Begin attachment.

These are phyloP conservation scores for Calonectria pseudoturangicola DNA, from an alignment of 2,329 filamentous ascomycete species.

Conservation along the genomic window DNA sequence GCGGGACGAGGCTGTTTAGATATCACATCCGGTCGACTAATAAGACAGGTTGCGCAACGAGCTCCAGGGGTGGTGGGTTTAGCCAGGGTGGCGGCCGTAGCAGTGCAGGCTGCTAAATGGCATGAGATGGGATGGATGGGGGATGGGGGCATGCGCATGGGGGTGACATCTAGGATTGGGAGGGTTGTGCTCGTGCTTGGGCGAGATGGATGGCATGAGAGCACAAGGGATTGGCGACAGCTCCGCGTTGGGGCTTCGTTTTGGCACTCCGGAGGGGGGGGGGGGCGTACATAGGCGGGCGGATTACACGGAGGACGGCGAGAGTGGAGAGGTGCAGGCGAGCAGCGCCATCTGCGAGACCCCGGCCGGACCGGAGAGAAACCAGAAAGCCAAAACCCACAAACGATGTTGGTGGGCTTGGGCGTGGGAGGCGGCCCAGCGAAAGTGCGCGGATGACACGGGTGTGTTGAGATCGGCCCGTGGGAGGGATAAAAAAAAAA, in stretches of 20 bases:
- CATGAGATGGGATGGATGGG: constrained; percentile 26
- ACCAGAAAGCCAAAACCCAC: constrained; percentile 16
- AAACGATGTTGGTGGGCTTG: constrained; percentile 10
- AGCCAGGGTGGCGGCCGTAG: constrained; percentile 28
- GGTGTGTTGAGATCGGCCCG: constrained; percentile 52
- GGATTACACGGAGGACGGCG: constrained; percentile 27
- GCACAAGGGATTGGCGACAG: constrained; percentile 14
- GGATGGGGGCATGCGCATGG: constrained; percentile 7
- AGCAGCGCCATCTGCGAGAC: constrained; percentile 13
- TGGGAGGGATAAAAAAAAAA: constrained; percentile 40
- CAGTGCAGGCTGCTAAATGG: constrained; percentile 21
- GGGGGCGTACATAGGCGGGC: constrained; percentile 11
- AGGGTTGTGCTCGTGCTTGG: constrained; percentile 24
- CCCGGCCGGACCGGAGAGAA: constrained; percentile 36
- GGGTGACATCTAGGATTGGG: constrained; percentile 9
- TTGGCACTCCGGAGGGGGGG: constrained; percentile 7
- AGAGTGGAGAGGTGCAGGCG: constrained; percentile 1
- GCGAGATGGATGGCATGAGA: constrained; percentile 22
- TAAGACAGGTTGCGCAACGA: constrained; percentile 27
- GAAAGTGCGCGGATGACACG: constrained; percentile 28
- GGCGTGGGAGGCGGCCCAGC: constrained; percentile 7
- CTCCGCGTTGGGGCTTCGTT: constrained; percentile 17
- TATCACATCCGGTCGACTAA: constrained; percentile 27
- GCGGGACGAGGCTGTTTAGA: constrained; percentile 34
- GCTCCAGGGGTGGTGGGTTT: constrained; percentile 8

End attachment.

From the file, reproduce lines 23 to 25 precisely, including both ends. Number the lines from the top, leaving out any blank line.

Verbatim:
- GGCGTGGGAGGCGGCCCAGC: constrained; percentile 7
- CTCCGCGTTGGGGCTTCGTT: constrained; percentile 17
- TATCACATCCGGTCGACTAA: constrained; percentile 27